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Despite dozens of dead loons, it's a mild year for avian botulism

A dead water bird, speckled black and white, lies on beach grass.
National Park Service
The body of a deceased common loon rests on top of beach grass and sand.

Dozens of dead loons washed up at Sleeping Bear Dunes National Lakeshore last week. On Friday afternoon, the official carcass count was 32.

The birds likely died of type-E botulism, a bacterial disease that paralyzes and kills them. It will take a few weeks for lab results to confirm their cause of death. 

Erica Plesha leads the avian botulism crew at the park. She says bird deaths often spike in October, and that recent strong winds and waves may have washed the birds in.

"This was a little bit out of the blue, but not completely surprising given the time of the year, given the storm events," says Plesha.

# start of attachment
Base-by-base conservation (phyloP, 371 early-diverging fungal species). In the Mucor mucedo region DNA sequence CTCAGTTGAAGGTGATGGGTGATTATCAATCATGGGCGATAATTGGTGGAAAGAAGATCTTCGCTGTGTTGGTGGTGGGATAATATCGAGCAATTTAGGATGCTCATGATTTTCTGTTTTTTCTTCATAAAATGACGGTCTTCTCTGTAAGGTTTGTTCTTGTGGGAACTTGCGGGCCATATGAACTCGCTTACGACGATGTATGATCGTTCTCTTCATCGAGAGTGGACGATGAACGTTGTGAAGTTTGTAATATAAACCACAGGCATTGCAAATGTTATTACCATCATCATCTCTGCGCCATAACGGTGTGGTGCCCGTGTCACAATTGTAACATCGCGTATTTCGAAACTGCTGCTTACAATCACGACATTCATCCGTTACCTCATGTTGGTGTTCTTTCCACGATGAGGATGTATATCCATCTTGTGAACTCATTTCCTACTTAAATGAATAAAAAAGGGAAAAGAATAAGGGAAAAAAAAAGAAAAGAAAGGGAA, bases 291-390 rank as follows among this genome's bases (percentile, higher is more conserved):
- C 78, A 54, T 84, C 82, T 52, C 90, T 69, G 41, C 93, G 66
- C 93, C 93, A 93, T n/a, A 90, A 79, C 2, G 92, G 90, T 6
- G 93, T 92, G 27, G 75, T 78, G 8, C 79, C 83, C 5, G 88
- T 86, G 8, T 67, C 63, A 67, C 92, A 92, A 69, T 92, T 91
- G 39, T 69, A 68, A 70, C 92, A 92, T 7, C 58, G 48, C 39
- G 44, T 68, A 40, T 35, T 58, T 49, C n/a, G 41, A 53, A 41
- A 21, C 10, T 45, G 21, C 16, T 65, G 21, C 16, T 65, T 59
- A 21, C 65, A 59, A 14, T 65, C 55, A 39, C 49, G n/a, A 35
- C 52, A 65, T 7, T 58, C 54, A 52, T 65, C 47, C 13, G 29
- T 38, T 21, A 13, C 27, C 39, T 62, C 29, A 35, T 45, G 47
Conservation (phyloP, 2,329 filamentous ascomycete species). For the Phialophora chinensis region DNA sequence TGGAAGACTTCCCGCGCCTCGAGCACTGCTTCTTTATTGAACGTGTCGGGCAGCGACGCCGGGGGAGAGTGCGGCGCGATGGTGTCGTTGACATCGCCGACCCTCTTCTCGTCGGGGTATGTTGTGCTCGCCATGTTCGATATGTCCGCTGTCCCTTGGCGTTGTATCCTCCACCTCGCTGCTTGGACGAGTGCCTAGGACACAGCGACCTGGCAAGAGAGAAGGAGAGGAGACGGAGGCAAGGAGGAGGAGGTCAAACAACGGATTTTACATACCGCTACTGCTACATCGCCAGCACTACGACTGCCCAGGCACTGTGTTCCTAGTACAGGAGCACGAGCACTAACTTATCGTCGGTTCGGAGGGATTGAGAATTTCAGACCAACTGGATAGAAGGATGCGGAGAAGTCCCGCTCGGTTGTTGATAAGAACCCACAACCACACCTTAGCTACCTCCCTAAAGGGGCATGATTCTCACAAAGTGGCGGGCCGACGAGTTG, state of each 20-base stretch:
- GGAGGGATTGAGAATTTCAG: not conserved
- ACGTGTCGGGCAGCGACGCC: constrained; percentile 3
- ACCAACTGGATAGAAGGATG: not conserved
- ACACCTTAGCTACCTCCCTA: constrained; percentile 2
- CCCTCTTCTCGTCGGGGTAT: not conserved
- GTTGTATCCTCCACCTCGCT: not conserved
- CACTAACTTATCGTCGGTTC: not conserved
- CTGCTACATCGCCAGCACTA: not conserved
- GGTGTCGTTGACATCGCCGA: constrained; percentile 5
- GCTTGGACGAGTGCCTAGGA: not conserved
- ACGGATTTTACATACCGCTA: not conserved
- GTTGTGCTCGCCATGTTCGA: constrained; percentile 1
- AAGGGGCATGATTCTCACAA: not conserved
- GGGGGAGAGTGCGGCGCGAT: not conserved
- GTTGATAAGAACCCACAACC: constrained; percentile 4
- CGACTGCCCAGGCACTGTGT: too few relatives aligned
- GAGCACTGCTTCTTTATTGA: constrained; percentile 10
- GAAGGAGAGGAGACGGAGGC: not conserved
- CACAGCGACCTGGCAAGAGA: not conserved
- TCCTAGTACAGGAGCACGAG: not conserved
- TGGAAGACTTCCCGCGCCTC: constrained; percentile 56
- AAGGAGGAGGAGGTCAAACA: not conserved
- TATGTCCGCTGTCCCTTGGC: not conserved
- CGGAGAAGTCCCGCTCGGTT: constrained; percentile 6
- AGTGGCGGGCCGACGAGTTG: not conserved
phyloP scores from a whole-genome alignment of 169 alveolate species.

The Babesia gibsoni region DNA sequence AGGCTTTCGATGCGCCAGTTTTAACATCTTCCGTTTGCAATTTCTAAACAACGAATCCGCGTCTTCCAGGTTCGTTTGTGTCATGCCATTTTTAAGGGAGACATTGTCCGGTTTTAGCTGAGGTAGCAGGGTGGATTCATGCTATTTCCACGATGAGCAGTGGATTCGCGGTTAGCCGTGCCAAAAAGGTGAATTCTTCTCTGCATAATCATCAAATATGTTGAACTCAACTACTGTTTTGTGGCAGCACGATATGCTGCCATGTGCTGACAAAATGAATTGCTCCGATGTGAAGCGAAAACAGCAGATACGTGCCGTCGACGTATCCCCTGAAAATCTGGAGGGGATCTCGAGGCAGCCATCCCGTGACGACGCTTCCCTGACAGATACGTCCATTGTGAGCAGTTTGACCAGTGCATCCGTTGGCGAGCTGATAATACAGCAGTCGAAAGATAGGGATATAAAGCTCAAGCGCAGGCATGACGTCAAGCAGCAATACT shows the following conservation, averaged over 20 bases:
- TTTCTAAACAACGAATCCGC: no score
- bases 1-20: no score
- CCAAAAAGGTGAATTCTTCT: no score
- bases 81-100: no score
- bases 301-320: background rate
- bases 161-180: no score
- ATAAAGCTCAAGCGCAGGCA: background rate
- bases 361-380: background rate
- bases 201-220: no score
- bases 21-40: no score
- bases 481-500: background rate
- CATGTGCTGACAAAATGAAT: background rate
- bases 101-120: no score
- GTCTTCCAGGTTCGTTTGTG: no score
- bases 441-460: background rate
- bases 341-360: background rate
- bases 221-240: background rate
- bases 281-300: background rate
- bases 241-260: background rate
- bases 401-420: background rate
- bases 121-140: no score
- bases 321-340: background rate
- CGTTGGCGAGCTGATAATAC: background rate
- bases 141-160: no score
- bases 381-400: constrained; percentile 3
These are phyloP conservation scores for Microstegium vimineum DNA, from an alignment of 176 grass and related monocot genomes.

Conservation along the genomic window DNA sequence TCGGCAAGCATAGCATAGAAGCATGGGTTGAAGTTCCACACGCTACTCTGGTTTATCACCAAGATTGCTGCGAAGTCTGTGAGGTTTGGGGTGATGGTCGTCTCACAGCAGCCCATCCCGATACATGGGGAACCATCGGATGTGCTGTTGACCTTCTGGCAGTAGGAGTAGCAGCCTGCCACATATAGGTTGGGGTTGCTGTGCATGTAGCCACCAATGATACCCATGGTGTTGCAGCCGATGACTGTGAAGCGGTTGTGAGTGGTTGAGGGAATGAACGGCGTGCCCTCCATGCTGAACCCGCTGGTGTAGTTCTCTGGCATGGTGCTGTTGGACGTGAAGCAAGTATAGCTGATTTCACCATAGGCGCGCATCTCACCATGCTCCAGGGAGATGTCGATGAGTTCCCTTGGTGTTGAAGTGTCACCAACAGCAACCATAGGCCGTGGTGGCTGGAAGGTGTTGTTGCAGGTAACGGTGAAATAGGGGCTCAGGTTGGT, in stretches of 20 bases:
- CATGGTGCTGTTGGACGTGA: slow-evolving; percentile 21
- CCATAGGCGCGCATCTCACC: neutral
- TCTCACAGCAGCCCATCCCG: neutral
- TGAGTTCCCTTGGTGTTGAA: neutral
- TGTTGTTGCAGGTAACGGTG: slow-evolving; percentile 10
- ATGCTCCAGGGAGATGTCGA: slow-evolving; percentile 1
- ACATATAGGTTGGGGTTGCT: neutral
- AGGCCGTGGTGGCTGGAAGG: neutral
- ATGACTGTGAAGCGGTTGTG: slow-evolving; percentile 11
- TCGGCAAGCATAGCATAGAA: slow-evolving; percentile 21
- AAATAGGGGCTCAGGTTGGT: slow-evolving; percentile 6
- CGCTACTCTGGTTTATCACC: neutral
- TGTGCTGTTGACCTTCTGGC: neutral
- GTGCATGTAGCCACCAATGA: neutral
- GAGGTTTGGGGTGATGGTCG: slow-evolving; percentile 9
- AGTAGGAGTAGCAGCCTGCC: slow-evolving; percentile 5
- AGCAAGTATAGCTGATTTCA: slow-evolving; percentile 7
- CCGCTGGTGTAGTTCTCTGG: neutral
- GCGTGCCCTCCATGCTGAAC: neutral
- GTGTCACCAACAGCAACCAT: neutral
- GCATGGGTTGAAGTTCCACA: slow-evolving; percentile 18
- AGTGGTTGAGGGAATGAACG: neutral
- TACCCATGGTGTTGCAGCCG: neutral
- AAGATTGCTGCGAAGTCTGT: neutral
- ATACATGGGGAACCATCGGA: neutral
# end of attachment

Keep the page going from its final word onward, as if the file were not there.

High water levels are linked to lower botulism mortality, and according to Plesha, the number of bird deaths is still low when compared to other years.

"In 2012, in the month of October, there were 694 in one month," she says.

Avian botulism has become more common in the Great Lakes since the invasion of quagga mussels. Despite this year's relatively low numbers, climate change is expected to increase instances of the disease overall.

The National Park Service has published recommendations on what to doif you find a sick bird.


Kaye LaFond
Kaye is an alumnus of Michigan Tech's environmental engineering program. She got her start making maps for the Traverse City-Based water news organization Circle of Blue, and, since then, she's been pretty devoted to science communication and data visualization.